Freelance Writers — A Different Breed

Joan-Marie Moss

If you want a profile of a writer, you’ll look long and hard — and be very disappointed. Writers come in all shapes and sizes. The only common denominator they share is that they use ink and paper (or digital data) to communicate with others.

When the Bloomingdale Writer’s Group formed in 1990, that diversity was most pronounced. The people who joined that group included people who admittedly only write “for my own enjoyment” as well as those who dreamed of getting their names in print and those who work as freelance writers.

Frequently the group’s discussions focused on what is required to become a successful published writer.

It was surprising how many of those people were afraid that success would happen to them. These were the people who wrote breathtaking prose and poetry and then “put it in a drawer” afraid to expose it to potential criticism. And, it was surprising how differently each approached writing both in terms of their goals and the methods they used to get achieve what they thought of as “success”.

Perhaps the most astounding revelation that came out of that gathering is that the only consistent distinction between the published authors and amateurs is that published authors were getting paid for their work — even while they learned.

To get paid, though, the writers approached their work from distinctly different points of view. Some worked for corporations in 9-5 jobs, writing sales materials or technical manuals or training programs. Some worked as freelancers, writing to fill the needs of a widely diverse market, frequently working on several projects for more than one employer at the same time.

It soon became apparent that the freelancers fell into a unique, and very much misunderstood group.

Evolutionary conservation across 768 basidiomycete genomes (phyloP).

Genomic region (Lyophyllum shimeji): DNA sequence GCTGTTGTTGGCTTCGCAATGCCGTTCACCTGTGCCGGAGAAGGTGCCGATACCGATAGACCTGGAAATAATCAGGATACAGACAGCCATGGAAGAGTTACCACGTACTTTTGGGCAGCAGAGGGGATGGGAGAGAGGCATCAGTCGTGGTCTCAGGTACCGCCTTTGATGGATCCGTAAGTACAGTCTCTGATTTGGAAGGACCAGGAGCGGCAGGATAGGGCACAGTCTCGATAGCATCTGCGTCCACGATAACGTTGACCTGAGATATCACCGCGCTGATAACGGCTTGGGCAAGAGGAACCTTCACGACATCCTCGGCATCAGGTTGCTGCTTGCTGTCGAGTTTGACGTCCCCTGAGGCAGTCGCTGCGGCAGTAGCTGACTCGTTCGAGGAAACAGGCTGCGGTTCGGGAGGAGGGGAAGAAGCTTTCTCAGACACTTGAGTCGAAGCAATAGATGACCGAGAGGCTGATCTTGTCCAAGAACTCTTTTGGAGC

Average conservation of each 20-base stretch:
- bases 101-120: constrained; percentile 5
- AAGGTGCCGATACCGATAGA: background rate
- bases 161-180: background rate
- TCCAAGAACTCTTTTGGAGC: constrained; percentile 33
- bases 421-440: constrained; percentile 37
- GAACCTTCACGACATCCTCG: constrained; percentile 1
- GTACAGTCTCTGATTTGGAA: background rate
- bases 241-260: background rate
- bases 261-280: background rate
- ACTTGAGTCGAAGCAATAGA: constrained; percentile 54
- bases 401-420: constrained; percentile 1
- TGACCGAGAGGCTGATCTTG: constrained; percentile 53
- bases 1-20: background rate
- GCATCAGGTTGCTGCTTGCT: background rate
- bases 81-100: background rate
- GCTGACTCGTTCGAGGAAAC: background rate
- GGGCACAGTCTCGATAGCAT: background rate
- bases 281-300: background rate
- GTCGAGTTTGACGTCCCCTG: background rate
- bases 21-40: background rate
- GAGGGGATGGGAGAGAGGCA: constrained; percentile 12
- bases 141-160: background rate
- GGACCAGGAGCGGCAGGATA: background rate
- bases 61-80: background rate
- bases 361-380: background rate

Freelancers are independent writers, who make a living doing what they love best, putting words on paper. Unlike their peers who work in corporations, they tend to work for many different “employers” and even appear to be somewhat scattered because their projects take them into so many different directions.

Freelancers may submit completed works on spec to magazines — although a surprising number of them maintained that they would not work on December 12, 2012->ast a contract for payment) first. Either way, they normally don’t rely on that one avenue as a source of income. They work as stringers or correspondents for newsletters, newspapers and magazines. They write promotional pieces for their communities and local businesses. They may even expand their services to include desktop publishing, research, or teaching.

Freelance writers are highly creative and curious, as all writers must be. And they are perennial students of the world in which they live. What distinguishes them is that they take their work seriously enough to get out and find — or create — markets for their work. Successful freelancers are equally pragmatic. They recognize the underlying premise of all business: marketing is everything.

To be a successful freelancer requires a keen eye for holes in the marketplace. It demands constant contact with the market. It requires sensitivity to the psychological and emotional needs of potential clients. It relies on the ability to sell (oh, horrors!) one’s skills and the benefits that others will gain from the efforts of the writer.

From the day when the first writer discovered how to preserve ideas and communications on rocks and papyrus for future generations to enjoy, a mystique has haunted those who aspire to being writers. The mystique is almost oppressive at times for freelancers.

“I’m a freelance writer” the writer begins. The listeners’ eyes glaze over, as they say something profound like, “Sure, you are, isn’t everyone?”

One writer put it very well, “Much of my time is spent showing people that writing is not glamorous. It’s hard work to find just the right words to convey a complex idea or to sell a product. Yes, lots of people write. They spend a great deal of time trying to find and follow a formula that may or may not work. My job is to call forth all my skills and understanding of how the English language works, how words affect people, what people want, what motivates them to action and to create a piece that is so compelling that the intended audience will read and respond to its message. That takes a lot of time and it takes a lot of creative energy.”